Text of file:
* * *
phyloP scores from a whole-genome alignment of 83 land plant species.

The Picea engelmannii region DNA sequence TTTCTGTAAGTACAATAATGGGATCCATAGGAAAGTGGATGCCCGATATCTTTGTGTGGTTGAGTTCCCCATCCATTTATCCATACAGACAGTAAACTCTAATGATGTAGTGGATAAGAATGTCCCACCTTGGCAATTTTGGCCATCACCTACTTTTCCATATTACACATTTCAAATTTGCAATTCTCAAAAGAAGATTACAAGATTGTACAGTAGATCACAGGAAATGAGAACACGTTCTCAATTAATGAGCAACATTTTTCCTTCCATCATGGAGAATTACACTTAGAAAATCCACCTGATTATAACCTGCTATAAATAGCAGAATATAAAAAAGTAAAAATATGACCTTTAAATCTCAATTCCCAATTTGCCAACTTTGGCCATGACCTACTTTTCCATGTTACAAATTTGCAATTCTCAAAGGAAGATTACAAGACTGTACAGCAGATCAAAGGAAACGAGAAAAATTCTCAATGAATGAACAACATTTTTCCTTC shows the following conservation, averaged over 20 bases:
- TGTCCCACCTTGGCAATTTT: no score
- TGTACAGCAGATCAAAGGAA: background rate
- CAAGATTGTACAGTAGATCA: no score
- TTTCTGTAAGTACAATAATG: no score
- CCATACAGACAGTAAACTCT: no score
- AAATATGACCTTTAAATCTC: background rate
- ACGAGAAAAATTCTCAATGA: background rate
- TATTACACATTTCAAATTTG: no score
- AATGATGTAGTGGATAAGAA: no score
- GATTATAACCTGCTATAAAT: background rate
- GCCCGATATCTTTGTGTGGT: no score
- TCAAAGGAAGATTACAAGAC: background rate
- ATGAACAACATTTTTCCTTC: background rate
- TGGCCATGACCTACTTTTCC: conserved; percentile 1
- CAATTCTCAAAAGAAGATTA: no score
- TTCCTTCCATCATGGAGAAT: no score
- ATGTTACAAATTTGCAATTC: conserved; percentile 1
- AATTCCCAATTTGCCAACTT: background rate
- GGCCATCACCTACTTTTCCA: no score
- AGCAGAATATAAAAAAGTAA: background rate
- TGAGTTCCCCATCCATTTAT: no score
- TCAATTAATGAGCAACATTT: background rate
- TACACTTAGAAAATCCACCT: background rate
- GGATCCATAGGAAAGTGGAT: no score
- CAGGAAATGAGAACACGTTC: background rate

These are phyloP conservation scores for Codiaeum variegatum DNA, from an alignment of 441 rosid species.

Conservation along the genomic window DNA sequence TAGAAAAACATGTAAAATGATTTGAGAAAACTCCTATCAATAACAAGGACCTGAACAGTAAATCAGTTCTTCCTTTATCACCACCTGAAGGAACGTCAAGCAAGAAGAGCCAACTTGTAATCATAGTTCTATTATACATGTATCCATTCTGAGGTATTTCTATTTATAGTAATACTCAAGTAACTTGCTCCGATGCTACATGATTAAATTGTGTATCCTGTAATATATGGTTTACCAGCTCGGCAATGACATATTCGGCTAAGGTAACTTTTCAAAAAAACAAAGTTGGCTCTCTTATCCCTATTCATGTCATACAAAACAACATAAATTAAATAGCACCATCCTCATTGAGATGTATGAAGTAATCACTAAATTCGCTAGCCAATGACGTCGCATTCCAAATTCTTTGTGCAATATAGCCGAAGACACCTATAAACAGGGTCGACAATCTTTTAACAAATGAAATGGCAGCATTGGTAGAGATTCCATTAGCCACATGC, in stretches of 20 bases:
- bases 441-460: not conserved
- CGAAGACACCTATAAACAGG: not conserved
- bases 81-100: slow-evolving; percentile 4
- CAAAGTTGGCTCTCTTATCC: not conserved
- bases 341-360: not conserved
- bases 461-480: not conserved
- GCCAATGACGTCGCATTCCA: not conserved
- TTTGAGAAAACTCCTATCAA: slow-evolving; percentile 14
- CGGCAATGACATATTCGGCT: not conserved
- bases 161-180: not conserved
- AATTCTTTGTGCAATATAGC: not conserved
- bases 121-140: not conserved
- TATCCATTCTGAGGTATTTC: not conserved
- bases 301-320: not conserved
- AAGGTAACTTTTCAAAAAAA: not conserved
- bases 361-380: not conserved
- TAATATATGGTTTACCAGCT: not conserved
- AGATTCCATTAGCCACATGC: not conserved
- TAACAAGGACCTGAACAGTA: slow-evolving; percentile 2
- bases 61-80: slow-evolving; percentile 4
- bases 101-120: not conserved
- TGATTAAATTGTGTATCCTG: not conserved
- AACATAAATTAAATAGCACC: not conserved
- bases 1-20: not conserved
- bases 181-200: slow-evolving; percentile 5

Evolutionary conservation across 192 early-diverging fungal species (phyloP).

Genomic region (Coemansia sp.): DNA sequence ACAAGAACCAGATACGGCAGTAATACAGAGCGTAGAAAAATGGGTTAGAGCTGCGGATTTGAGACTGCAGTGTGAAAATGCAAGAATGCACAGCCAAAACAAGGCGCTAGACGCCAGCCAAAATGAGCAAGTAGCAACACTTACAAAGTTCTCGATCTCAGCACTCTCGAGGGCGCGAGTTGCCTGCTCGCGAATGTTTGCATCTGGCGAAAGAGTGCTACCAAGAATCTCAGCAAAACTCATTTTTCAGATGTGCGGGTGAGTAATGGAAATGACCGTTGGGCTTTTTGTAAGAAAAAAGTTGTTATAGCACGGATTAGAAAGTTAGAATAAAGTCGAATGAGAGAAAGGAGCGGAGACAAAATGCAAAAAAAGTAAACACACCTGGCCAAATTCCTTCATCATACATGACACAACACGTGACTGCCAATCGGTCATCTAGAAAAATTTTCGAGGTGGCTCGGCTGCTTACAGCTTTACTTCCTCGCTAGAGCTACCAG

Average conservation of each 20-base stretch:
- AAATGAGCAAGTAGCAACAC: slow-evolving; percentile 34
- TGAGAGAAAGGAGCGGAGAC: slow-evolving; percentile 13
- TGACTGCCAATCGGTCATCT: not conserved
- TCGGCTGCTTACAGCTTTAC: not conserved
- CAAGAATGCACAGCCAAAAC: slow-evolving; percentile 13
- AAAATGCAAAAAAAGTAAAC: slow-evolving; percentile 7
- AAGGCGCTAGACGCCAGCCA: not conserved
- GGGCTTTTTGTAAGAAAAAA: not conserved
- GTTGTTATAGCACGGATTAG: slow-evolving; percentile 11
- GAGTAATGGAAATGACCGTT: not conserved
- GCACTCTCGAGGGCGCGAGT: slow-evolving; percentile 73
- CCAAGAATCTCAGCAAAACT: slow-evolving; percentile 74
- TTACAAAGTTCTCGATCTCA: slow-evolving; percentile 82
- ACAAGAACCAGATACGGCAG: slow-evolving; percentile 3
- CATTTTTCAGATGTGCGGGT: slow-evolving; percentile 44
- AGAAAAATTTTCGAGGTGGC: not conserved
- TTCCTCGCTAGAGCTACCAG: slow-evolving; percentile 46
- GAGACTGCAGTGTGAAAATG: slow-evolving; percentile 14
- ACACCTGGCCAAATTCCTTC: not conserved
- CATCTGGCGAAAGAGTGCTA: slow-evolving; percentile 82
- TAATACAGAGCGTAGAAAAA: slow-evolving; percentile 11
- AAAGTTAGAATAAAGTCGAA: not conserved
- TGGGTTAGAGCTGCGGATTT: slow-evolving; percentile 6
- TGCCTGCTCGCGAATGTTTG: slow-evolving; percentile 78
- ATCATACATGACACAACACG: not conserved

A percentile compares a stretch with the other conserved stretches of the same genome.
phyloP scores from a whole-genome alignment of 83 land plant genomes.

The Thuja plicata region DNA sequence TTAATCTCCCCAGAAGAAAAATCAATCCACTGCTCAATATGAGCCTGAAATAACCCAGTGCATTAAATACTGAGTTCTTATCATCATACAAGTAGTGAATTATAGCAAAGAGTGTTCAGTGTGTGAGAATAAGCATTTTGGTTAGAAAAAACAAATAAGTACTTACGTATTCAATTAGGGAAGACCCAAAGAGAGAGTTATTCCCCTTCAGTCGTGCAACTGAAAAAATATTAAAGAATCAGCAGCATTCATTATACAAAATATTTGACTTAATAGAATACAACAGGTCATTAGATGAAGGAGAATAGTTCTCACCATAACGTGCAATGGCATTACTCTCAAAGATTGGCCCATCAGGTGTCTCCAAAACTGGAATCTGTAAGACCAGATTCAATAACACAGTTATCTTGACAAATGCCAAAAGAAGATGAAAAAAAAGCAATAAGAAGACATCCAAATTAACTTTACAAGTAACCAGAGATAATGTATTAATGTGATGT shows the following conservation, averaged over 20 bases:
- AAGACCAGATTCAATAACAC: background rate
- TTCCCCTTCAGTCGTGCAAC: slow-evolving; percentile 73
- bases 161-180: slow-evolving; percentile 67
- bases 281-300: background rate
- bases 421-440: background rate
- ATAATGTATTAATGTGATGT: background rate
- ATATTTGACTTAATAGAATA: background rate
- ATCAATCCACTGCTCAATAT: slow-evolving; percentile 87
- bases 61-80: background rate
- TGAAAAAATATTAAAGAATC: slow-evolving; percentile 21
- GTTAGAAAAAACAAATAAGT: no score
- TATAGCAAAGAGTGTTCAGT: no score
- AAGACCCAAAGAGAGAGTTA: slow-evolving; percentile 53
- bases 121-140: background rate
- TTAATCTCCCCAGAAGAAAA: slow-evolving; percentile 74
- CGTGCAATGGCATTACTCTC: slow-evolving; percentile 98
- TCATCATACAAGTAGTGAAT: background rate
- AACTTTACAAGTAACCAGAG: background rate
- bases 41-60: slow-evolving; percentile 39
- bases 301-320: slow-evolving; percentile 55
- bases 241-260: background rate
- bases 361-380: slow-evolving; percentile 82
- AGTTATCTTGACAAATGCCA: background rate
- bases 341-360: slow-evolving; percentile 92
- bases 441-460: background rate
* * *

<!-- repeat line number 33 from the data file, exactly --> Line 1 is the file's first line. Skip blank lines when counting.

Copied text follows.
- CAAAGTTGGCTCTCTTATCC: not conserved